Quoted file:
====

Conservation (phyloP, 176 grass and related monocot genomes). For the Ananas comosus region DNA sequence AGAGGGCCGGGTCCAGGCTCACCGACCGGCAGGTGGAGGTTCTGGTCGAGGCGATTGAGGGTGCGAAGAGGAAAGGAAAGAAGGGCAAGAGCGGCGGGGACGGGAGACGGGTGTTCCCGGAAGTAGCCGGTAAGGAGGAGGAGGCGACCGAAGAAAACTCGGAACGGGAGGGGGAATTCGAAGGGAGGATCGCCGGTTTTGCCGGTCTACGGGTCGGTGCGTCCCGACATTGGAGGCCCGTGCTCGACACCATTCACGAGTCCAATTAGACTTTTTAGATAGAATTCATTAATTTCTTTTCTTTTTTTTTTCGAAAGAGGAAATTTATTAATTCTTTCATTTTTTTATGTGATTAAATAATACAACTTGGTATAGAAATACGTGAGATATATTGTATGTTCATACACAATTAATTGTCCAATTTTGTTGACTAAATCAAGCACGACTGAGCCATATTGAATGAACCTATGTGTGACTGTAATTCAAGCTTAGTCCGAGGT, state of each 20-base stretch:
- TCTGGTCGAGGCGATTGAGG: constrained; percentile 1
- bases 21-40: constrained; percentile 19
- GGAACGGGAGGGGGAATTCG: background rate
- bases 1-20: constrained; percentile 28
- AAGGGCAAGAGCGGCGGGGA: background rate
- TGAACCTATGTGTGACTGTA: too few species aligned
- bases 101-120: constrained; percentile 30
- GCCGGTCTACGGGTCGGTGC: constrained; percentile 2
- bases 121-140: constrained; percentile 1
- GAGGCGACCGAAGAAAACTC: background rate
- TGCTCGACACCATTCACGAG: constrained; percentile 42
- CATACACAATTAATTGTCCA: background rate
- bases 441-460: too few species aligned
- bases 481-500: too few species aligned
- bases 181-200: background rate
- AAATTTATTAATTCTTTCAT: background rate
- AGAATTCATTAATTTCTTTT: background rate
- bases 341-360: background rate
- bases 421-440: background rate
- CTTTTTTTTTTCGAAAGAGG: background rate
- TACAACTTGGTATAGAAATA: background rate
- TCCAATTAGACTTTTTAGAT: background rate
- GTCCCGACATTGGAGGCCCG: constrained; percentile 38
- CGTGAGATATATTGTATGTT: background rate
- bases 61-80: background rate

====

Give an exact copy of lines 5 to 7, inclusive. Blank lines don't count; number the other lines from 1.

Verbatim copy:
- bases 1-20: constrained; percentile 28
- AAGGGCAAGAGCGGCGGGGA: background rate
- TGAACCTATGTGTGACTGTA: too few species aligned